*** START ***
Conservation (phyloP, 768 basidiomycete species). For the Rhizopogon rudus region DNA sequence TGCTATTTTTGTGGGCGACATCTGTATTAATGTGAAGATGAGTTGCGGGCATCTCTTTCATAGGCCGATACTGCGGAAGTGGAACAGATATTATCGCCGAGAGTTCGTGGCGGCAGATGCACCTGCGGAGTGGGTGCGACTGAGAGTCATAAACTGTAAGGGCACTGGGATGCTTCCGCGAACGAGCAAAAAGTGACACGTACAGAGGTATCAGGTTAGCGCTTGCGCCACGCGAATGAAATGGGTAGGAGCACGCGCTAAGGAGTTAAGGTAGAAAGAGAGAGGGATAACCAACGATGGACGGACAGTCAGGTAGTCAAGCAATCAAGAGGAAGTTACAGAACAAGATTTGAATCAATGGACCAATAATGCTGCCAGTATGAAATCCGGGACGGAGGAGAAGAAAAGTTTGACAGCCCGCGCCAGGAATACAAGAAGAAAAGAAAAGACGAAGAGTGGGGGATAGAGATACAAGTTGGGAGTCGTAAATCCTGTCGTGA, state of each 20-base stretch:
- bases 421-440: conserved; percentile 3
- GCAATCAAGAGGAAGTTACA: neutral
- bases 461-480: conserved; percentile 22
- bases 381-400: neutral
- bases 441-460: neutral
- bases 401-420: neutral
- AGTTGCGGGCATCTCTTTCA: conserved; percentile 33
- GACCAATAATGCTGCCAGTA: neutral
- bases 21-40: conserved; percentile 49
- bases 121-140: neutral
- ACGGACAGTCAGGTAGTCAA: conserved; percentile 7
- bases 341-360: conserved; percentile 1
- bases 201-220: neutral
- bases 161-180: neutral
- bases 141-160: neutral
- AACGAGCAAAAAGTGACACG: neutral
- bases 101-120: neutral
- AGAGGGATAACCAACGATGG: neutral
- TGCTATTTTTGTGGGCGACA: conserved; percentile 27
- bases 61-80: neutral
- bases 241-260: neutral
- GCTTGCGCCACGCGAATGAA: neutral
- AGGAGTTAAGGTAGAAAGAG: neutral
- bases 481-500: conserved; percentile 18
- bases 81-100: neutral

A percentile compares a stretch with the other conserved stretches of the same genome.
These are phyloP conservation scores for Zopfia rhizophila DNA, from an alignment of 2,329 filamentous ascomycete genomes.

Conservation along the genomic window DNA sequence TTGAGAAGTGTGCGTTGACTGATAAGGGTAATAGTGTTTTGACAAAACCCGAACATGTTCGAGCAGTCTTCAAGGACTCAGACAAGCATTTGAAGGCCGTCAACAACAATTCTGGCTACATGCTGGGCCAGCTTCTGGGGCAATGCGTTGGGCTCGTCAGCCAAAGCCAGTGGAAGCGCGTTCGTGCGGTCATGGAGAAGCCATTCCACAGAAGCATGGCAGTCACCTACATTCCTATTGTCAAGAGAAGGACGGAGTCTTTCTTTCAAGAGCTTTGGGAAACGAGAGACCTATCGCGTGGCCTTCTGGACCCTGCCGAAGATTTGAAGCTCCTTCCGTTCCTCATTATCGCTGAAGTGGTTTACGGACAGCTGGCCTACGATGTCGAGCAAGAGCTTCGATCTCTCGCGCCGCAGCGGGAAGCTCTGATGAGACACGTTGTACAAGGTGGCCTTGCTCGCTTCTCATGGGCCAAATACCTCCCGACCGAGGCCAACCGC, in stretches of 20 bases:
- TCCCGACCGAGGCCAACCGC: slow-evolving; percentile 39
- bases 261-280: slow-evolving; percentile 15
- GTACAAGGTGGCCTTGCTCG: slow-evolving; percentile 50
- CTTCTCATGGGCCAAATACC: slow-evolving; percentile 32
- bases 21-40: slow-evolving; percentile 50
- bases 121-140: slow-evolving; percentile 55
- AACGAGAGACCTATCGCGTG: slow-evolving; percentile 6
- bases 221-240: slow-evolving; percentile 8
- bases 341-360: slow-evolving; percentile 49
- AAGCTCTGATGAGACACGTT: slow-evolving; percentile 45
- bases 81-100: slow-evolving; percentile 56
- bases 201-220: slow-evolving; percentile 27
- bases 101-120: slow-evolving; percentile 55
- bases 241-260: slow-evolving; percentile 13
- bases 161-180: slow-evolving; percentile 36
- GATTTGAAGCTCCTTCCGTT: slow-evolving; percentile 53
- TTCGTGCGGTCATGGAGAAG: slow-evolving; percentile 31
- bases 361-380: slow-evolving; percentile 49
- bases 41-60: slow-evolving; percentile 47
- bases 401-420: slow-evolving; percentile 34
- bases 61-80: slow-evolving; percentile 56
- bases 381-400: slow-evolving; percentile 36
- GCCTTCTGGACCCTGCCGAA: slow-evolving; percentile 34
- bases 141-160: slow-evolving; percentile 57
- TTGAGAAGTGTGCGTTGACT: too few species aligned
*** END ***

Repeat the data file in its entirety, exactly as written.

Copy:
Conservation (phyloP, 768 basidiomycete species). For the Rhizopogon rudus region DNA sequence TGCTATTTTTGTGGGCGACATCTGTATTAATGTGAAGATGAGTTGCGGGCATCTCTTTCATAGGCCGATACTGCGGAAGTGGAACAGATATTATCGCCGAGAGTTCGTGGCGGCAGATGCACCTGCGGAGTGGGTGCGACTGAGAGTCATAAACTGTAAGGGCACTGGGATGCTTCCGCGAACGAGCAAAAAGTGACACGTACAGAGGTATCAGGTTAGCGCTTGCGCCACGCGAATGAAATGGGTAGGAGCACGCGCTAAGGAGTTAAGGTAGAAAGAGAGAGGGATAACCAACGATGGACGGACAGTCAGGTAGTCAAGCAATCAAGAGGAAGTTACAGAACAAGATTTGAATCAATGGACCAATAATGCTGCCAGTATGAAATCCGGGACGGAGGAGAAGAAAAGTTTGACAGCCCGCGCCAGGAATACAAGAAGAAAAGAAAAGACGAAGAGTGGGGGATAGAGATACAAGTTGGGAGTCGTAAATCCTGTCGTGA, state of each 20-base stretch:
- bases 421-440: conserved; percentile 3
- GCAATCAAGAGGAAGTTACA: neutral
- bases 461-480: conserved; percentile 22
- bases 381-400: neutral
- bases 441-460: neutral
- bases 401-420: neutral
- AGTTGCGGGCATCTCTTTCA: conserved; percentile 33
- GACCAATAATGCTGCCAGTA: neutral
- bases 21-40: conserved; percentile 49
- bases 121-140: neutral
- ACGGACAGTCAGGTAGTCAA: conserved; percentile 7
- bases 341-360: conserved; percentile 1
- bases 201-220: neutral
- bases 161-180: neutral
- bases 141-160: neutral
- AACGAGCAAAAAGTGACACG: neutral
- bases 101-120: neutral
- AGAGGGATAACCAACGATGG: neutral
- TGCTATTTTTGTGGGCGACA: conserved; percentile 27
- bases 61-80: neutral
- bases 241-260: neutral
- GCTTGCGCCACGCGAATGAA: neutral
- AGGAGTTAAGGTAGAAAGAG: neutral
- bases 481-500: conserved; percentile 18
- bases 81-100: neutral

A percentile compares a stretch with the other conserved stretches of the same genome.
These are phyloP conservation scores for Zopfia rhizophila DNA, from an alignment of 2,329 filamentous ascomycete genomes.

Conservation along the genomic window DNA sequence TTGAGAAGTGTGCGTTGACTGATAAGGGTAATAGTGTTTTGACAAAACCCGAACATGTTCGAGCAGTCTTCAAGGACTCAGACAAGCATTTGAAGGCCGTCAACAACAATTCTGGCTACATGCTGGGCCAGCTTCTGGGGCAATGCGTTGGGCTCGTCAGCCAAAGCCAGTGGAAGCGCGTTCGTGCGGTCATGGAGAAGCCATTCCACAGAAGCATGGCAGTCACCTACATTCCTATTGTCAAGAGAAGGACGGAGTCTTTCTTTCAAGAGCTTTGGGAAACGAGAGACCTATCGCGTGGCCTTCTGGACCCTGCCGAAGATTTGAAGCTCCTTCCGTTCCTCATTATCGCTGAAGTGGTTTACGGACAGCTGGCCTACGATGTCGAGCAAGAGCTTCGATCTCTCGCGCCGCAGCGGGAAGCTCTGATGAGACACGTTGTACAAGGTGGCCTTGCTCGCTTCTCATGGGCCAAATACCTCCCGACCGAGGCCAACCGC, in stretches of 20 bases:
- TCCCGACCGAGGCCAACCGC: slow-evolving; percentile 39
- bases 261-280: slow-evolving; percentile 15
- GTACAAGGTGGCCTTGCTCG: slow-evolving; percentile 50
- CTTCTCATGGGCCAAATACC: slow-evolving; percentile 32
- bases 21-40: slow-evolving; percentile 50
- bases 121-140: slow-evolving; percentile 55
- AACGAGAGACCTATCGCGTG: slow-evolving; percentile 6
- bases 221-240: slow-evolving; percentile 8
- bases 341-360: slow-evolving; percentile 49
- AAGCTCTGATGAGACACGTT: slow-evolving; percentile 45
- bases 81-100: slow-evolving; percentile 56
- bases 201-220: slow-evolving; percentile 27
- bases 101-120: slow-evolving; percentile 55
- bases 241-260: slow-evolving; percentile 13
- bases 161-180: slow-evolving; percentile 36
- GATTTGAAGCTCCTTCCGTT: slow-evolving; percentile 53
- TTCGTGCGGTCATGGAGAAG: slow-evolving; percentile 31
- bases 361-380: slow-evolving; percentile 49
- bases 41-60: slow-evolving; percentile 47
- bases 401-420: slow-evolving; percentile 34
- bases 61-80: slow-evolving; percentile 56
- bases 381-400: slow-evolving; percentile 36
- GCCTTCTGGACCCTGCCGAA: slow-evolving; percentile 34
- bases 141-160: slow-evolving; percentile 57
- TTGAGAAGTGTGCGTTGACT: too few species aligned